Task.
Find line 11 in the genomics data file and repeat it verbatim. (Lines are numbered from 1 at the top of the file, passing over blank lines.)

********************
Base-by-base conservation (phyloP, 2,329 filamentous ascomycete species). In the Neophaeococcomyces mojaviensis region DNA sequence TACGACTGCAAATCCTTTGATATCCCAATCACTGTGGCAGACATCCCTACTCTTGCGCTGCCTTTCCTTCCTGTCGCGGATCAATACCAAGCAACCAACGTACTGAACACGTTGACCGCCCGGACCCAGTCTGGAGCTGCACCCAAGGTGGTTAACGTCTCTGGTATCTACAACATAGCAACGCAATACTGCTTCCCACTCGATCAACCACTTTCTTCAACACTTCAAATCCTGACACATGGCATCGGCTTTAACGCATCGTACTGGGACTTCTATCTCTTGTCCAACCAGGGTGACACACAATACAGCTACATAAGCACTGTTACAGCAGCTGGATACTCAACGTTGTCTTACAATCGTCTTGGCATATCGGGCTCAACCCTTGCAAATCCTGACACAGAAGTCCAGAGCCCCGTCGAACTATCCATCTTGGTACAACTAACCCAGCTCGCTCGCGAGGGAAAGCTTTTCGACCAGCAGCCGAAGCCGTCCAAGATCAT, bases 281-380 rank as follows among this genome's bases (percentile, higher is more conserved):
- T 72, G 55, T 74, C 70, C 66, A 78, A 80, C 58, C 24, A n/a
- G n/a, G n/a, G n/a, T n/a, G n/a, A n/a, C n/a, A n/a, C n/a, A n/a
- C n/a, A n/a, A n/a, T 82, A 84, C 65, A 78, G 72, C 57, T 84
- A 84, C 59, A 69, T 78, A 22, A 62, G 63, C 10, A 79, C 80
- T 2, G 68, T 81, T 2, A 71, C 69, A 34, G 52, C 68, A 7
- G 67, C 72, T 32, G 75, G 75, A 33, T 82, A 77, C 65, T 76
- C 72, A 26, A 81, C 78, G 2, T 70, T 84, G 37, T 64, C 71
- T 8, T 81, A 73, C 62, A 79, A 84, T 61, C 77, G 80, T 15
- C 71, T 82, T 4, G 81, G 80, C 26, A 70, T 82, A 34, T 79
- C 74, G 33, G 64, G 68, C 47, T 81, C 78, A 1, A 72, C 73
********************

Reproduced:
- C 74, G 33, G 64, G 68, C 47, T 81, C 78, A 1, A 72, C 73